The Haunted House with its neon-green illuminated plastic skeletons.
The Haunted House always feels out of place at Christmas market. Or is just me?

Now without sounding too much like a grumpy old man, “Why back in my days…”

Isn’t a Haunted House a little out of place at a Christmas market? Wouldn’t it be better if it was Santa’s Haunted Grotto? I mean we’re already scaring the children with a obese hairy man.

No?

Too much?

The leaning house on High Street 44a in Rochester.
The famous leaning house in Two Post Alley.

Idiot(s) abroad

After three and a half years of living abroad I finally managed to complain enough so that some friends of mine came over here to visit.

Going to meet them at the airport—for a day of sightseeing in London—meant I got to enjoy the morning commute with millions of other people for the second time that week—the first being work-related.

I’m now beginning to understand why everyone always wants to move to London but those who already live there would rather live anywhere else—though often outside of London.

It’s crowded and disorganised.

But at the same time amazing that it works at all, given the sheer volume of people it handles day in and day out.

desc
To make the sightseeing fun for me I became, the Metatourist, taking photos of them taking photos of things.

After a day of sightseeing and drinking we made our way down to Maidstone, where we live.

And then there’s a whole series of embarrassing photos from a certain unnamed hotel hallway—The Hilton—where we’re basically drunkenly running back and forth making a lot of noise trying to re-enact scenes from Stephens King’s The Shining.

The Hotel Manager didn’t appreciate our adventures into making horror films as he came out from a room only seconds after we filmed this one.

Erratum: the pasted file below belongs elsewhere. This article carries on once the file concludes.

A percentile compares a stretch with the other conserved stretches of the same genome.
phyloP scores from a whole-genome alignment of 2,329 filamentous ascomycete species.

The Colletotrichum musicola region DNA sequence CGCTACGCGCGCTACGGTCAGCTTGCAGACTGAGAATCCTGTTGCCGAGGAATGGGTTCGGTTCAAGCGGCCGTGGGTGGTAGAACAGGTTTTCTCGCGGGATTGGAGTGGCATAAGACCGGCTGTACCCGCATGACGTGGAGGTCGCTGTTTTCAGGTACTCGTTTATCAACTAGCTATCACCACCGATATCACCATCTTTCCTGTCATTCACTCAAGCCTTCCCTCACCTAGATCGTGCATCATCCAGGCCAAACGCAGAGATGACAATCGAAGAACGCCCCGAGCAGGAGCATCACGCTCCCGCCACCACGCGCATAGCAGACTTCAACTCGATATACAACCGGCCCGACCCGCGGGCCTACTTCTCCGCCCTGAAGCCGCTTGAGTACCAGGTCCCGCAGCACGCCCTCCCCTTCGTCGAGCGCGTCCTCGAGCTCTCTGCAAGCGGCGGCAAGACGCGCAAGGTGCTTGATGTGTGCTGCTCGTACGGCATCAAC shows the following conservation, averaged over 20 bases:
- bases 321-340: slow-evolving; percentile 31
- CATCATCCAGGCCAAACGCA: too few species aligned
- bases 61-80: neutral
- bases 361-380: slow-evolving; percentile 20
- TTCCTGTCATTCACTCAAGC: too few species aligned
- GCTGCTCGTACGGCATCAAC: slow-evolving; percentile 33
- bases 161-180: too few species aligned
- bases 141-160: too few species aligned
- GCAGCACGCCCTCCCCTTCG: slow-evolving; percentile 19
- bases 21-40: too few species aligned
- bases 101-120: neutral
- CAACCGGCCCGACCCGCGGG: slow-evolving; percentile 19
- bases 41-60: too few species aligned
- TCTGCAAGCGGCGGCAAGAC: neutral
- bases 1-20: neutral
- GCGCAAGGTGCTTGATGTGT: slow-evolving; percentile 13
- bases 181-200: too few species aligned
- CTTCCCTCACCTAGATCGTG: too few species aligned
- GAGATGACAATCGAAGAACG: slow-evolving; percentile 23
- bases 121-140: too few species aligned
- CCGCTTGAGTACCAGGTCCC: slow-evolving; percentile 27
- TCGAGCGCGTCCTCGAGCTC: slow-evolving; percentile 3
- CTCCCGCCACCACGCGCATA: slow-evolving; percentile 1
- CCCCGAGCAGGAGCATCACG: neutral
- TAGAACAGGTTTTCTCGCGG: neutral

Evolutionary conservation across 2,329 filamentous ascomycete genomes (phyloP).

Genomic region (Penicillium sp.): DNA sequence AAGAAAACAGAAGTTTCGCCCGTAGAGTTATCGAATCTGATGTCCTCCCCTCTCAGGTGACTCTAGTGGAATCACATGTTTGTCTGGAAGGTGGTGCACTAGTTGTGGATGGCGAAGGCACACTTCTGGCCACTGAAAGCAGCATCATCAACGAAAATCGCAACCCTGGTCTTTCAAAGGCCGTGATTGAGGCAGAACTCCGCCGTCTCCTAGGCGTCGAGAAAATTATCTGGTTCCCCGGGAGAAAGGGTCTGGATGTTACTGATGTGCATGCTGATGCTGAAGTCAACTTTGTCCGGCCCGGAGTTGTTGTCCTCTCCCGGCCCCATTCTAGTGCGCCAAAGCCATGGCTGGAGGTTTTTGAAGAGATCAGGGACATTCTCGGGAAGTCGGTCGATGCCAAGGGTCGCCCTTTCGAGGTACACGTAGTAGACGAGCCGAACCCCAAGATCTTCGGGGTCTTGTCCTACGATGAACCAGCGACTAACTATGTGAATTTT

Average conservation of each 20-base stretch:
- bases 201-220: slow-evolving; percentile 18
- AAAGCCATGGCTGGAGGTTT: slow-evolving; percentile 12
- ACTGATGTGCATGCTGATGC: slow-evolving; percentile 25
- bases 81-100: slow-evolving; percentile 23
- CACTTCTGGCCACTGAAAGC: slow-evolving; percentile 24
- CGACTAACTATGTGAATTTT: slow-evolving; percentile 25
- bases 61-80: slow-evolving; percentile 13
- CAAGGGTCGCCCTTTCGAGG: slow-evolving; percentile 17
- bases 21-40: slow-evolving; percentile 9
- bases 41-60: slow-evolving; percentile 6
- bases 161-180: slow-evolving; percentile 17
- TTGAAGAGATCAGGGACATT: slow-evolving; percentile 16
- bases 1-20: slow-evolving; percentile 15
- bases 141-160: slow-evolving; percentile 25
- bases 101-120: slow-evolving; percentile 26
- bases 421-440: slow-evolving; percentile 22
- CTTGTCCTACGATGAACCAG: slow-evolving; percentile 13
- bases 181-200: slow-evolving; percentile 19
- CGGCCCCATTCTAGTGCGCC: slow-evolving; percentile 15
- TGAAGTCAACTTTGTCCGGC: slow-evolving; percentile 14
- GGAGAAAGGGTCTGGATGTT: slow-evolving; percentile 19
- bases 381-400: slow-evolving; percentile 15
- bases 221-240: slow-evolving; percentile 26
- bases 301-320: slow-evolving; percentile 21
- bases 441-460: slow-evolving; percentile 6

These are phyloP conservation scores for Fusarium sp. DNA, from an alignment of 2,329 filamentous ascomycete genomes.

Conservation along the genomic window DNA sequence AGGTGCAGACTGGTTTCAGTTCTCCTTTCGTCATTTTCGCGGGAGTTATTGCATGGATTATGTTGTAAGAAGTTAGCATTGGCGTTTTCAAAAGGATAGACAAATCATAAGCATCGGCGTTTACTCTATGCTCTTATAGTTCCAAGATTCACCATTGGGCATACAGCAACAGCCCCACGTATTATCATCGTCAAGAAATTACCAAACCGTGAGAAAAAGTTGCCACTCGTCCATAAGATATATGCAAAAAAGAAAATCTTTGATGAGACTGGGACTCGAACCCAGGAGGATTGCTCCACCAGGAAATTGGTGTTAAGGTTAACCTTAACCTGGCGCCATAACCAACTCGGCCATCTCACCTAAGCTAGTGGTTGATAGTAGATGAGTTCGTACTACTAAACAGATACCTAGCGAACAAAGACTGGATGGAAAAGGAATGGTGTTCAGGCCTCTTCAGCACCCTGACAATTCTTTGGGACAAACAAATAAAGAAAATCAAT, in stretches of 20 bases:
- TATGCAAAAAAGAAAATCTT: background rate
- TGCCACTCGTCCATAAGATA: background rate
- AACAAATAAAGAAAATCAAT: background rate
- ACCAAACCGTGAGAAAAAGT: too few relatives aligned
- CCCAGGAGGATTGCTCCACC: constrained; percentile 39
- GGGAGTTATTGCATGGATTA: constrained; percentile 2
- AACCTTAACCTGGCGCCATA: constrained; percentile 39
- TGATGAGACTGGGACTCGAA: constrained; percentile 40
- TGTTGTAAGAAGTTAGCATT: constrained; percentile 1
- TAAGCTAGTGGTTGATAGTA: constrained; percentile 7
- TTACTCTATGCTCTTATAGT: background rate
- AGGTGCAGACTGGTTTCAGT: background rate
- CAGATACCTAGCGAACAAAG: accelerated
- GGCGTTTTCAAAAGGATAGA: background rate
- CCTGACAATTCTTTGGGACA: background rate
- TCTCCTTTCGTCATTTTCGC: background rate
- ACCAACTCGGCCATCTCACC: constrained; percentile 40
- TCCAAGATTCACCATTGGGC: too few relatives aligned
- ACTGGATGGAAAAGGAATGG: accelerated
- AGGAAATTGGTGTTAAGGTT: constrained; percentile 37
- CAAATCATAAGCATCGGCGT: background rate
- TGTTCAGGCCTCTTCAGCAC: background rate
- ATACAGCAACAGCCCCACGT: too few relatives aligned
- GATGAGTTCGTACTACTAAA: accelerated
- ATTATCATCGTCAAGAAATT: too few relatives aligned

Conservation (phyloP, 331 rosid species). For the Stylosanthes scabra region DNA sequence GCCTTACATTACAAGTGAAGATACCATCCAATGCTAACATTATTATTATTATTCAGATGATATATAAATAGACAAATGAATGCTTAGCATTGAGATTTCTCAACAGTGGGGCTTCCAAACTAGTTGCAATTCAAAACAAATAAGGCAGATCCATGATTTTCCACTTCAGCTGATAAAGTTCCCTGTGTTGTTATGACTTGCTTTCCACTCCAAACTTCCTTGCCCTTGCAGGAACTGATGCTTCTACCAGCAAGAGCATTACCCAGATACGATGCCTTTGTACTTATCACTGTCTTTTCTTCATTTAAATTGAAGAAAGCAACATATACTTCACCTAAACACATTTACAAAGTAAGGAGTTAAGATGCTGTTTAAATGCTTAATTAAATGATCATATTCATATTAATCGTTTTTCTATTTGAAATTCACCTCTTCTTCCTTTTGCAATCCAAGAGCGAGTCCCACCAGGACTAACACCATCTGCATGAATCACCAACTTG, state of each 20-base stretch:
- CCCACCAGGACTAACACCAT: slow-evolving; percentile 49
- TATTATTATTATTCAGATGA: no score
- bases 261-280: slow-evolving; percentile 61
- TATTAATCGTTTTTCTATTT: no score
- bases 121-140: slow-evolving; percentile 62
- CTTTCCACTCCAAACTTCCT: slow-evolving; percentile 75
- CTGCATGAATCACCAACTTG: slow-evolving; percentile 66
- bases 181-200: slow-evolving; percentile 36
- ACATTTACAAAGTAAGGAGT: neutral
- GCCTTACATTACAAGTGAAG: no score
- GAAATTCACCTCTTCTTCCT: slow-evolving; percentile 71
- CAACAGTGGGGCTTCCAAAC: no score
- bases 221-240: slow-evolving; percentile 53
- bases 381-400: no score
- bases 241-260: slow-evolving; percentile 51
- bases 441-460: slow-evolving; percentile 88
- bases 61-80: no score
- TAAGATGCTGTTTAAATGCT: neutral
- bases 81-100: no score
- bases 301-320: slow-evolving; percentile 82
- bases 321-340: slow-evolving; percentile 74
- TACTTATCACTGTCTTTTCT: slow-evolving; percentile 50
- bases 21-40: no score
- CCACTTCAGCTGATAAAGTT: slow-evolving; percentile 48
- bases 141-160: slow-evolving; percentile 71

Star Wars Episode VII: The Force Awakens

No spoilers.

Despite not growing up with Star Wars in the same way many people older than me—i.e. I didn’t go to see in the cinema when it first came out—I don’t deny its cultural impact and significance.

Some time ago I decided to introduce Lucien to the Star Wars universe, which thanks to Rod Hilton and his Machete order is a lot more enjoyable than I might have been otherwise.

Seriously I can’t recommend the Machete order enough. It’s brilliant and works beautifully. If you’re introducing the Star Wars universe to anyone, use it. You won’t regret it.

So, once Star Wars Episode VII: The Force Awakens was out in cinemas I knew we had to go and watch it together.

We can’t believe that Chewie’s friend is Kylo’s dad. That’s so epic! Lucien

I find it adorable that Harrison Ford’s character Han Solo has been reduced to Chewie’s friend.

And in a revolt against any numerical consistency and because he’s seven, Lucien gives Star Wars Episode VII: The Force Awakens; ten out of five stars.

That’s it for this month.

Jingoistic June, Justifiable July and Accepting August, Issue 06-08/16

Notable November, Issue 11/15

Memorable March, Issue 03/15

Explore more

There are 35 more entries from 2015. See all the entries.